Fundamental Indexing Shines in Volatile Markets

If you’re a client of mine, or have ever engaged in a conversation with me about managing investments, then you know I’m a big fan of indexes and low-cost investing. I’m still a fan of the occasional manager who consistently outperforms his/her benchmark but I’m still skeptical that it’s worth the added expense over a long period of time. Today’s post is specifically about fundamental indexing. For those of you out of the loop about fundamental indexing, it’s a strategy which equal-weights the stocks in an index instead of weighting the index holdings based on market capitalization. When you weight based on market cap the way major indexes such as the S&P 500 do, your index inevitably invests the majority of its money in the top holdings. For example, the 20 largest companies in the S&P 500 comprise just over 32% of the index. The other 480 stocks comprise just under 68% of the index. While these market-cap indexes may be more accurately reflecting the economy, they may not be helping your portfolio…

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A Closer Look at the Roth Conversion

Roth IRAs are very trendy right now. “Trendy” isn’t a word I usually use to describe financial products and services but in this case I think it applies. Many investors are so concerned about upcoming tax rate hikes that they are more than willing to forego a tax deduction today if it means not having to worry about rising rates in the future. Starting in 2010, anyone can convert a traditional IRA to a Roth. SEP and SIMPLE IRAs can be converted as well. Before 2010, only individuals with adjusted gross incomes below 100K could do the Roth conversion. So, this opens the door for lots of wealthier Americans to make this switch. No surprise the government is looking for new sources of tax revenue now as they have plenty of fiscal problems to deal with. Below is a list of questions I’ve been fielding regarding IRAs and the Roth conversion.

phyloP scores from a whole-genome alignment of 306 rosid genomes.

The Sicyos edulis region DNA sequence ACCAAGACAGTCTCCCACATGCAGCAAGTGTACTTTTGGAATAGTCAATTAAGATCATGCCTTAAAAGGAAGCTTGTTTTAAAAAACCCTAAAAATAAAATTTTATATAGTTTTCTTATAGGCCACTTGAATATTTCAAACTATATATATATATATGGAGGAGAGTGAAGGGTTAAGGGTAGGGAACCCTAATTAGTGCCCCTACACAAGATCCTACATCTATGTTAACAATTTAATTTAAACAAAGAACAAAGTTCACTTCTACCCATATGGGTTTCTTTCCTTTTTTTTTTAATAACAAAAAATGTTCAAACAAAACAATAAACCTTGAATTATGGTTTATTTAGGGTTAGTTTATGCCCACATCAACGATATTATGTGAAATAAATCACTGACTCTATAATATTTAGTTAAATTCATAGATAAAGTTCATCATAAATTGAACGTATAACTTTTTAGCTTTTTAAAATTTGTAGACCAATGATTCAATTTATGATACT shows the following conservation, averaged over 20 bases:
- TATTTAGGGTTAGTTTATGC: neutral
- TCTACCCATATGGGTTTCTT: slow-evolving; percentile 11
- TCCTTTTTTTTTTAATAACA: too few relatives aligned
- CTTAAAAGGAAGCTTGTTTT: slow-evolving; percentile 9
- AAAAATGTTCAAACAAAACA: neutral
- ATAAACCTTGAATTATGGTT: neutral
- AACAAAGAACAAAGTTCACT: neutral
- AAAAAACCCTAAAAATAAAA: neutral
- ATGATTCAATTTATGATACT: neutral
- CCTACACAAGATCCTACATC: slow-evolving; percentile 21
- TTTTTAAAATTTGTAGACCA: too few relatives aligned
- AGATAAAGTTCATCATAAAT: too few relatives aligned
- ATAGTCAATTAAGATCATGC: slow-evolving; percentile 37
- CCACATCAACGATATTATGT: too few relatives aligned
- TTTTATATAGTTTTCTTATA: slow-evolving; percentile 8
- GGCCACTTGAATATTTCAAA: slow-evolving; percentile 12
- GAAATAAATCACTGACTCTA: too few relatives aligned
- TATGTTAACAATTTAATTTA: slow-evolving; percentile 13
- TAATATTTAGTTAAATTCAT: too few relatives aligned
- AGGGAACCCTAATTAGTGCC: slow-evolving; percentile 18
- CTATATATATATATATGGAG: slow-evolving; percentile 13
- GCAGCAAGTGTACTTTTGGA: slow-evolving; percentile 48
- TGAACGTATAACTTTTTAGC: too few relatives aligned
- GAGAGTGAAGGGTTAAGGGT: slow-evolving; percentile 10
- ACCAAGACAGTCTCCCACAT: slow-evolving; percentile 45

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Bringing Real Reform to the 401(k) Industry: H.R. 2989

I’ve written at length about problems within the retirement plan system here in America. Perhaps the biggest drawback for employees is that those secure pensions of the 80’s and 90’s are, for the most part, being replaced by employee-funded 401(k) and 403(b) plans. While it may seem like only an operational switch, it’s actually a huge downgrade for most employees. Instead of having definite figures to rely on for future financial security, workers have to rely on themselves to save and the markets to make their savings grow. As we’ve seen over the past decade, the markets don’t always do us favors. Most investors, especially those nearing retirement, would have been better off putting that money into a bank account with little or no interest from 2000 to now. That would at least have eliminated the panic and emotional madness which most investors have been experiencing. Since we can’t predict what the markets will do in the future and trillions of dollars remain in retirement plan investments, the best we can do is hope for some real and genuine reform:

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